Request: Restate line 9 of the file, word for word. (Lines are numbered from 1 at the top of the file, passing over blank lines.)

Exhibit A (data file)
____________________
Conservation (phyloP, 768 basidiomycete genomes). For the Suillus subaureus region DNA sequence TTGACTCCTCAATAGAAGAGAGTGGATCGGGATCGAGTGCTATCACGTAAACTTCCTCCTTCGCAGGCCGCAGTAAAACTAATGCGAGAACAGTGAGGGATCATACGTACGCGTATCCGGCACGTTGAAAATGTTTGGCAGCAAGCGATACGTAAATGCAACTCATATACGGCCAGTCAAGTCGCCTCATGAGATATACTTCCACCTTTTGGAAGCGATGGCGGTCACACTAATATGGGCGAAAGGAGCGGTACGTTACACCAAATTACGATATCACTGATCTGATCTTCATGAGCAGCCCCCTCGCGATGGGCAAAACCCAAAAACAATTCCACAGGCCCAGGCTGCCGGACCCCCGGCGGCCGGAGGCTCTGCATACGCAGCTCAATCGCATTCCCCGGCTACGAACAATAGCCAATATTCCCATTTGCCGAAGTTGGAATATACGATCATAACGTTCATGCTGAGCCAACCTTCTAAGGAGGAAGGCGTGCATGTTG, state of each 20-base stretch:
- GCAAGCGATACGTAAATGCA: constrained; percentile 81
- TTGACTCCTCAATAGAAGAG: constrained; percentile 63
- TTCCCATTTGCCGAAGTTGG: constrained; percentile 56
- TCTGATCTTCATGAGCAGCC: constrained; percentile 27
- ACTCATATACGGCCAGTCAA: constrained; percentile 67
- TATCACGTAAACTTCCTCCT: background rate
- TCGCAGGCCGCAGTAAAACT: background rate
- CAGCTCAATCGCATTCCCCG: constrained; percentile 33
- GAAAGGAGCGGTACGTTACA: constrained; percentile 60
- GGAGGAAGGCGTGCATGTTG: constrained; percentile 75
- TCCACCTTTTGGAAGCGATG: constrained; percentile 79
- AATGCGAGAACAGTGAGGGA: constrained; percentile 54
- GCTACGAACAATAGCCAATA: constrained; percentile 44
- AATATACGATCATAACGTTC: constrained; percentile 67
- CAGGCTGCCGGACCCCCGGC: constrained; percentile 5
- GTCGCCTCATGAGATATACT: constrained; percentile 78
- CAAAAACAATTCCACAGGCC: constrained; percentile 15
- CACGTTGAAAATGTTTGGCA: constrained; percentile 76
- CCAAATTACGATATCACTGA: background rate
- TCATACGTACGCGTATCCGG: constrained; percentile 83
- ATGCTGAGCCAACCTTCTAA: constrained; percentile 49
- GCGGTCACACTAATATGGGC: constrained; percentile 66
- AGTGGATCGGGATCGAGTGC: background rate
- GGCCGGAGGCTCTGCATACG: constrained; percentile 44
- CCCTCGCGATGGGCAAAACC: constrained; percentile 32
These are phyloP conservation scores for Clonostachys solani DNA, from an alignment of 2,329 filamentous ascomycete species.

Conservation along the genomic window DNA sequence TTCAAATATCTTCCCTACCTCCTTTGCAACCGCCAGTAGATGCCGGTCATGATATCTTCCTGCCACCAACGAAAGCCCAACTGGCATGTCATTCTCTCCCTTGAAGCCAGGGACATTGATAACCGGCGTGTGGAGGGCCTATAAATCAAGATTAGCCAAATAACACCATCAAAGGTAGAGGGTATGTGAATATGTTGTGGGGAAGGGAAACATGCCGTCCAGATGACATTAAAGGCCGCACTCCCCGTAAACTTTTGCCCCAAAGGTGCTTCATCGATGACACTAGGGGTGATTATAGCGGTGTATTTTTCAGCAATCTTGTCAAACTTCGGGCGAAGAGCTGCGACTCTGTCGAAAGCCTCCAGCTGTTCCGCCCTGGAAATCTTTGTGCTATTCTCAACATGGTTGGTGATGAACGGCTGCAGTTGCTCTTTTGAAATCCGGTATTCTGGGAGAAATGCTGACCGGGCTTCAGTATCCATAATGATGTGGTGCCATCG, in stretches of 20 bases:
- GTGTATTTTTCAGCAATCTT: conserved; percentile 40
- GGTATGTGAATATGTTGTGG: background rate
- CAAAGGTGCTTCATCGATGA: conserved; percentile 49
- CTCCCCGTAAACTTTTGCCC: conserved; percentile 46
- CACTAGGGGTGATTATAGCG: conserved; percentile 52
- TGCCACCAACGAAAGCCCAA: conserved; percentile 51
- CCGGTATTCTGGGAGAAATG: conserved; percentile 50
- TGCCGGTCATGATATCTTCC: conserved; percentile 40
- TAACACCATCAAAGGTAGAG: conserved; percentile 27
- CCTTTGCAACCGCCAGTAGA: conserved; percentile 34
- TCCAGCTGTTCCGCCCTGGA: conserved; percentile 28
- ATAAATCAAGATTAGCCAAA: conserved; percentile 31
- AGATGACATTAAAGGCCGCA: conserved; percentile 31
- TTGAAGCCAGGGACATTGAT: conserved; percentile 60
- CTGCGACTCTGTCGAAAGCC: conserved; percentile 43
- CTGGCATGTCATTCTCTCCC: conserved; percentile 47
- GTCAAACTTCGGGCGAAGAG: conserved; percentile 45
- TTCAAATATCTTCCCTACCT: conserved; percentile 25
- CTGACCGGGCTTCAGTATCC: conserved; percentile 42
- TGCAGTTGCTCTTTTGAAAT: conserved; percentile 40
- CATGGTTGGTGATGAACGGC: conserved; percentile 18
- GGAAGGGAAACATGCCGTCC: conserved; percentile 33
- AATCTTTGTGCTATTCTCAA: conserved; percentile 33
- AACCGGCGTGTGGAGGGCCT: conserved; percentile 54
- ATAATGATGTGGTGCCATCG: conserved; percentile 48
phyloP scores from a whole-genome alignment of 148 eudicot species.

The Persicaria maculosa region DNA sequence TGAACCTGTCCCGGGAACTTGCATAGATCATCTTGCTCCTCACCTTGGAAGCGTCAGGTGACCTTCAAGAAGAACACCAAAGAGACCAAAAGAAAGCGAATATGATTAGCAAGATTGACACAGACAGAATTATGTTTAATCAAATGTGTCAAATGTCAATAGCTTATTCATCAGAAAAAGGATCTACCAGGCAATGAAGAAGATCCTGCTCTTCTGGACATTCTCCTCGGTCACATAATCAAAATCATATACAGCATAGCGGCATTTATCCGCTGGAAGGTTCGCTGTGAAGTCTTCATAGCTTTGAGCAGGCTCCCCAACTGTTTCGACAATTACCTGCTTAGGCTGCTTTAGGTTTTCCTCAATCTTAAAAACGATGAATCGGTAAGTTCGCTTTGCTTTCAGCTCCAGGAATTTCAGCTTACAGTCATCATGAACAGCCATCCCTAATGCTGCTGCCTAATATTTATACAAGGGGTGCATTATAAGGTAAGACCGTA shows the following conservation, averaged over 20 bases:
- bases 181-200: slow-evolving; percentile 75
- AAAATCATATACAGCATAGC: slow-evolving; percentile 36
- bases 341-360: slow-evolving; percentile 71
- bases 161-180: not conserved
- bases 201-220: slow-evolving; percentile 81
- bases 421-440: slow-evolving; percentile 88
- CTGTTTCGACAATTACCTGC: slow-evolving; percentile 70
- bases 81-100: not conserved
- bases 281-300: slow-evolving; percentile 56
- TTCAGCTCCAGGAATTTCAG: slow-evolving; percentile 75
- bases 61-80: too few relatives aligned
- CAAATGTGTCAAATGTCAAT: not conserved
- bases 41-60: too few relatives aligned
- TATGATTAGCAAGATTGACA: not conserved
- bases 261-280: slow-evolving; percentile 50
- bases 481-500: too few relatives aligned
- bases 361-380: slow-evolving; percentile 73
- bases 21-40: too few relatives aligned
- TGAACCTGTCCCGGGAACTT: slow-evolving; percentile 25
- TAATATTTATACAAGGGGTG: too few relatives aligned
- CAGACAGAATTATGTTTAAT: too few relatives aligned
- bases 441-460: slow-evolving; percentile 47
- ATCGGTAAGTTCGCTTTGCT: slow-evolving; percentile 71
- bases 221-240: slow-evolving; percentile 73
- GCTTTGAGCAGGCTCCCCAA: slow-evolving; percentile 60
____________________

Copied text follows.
- CAGCTCAATCGCATTCCCCG: constrained; percentile 33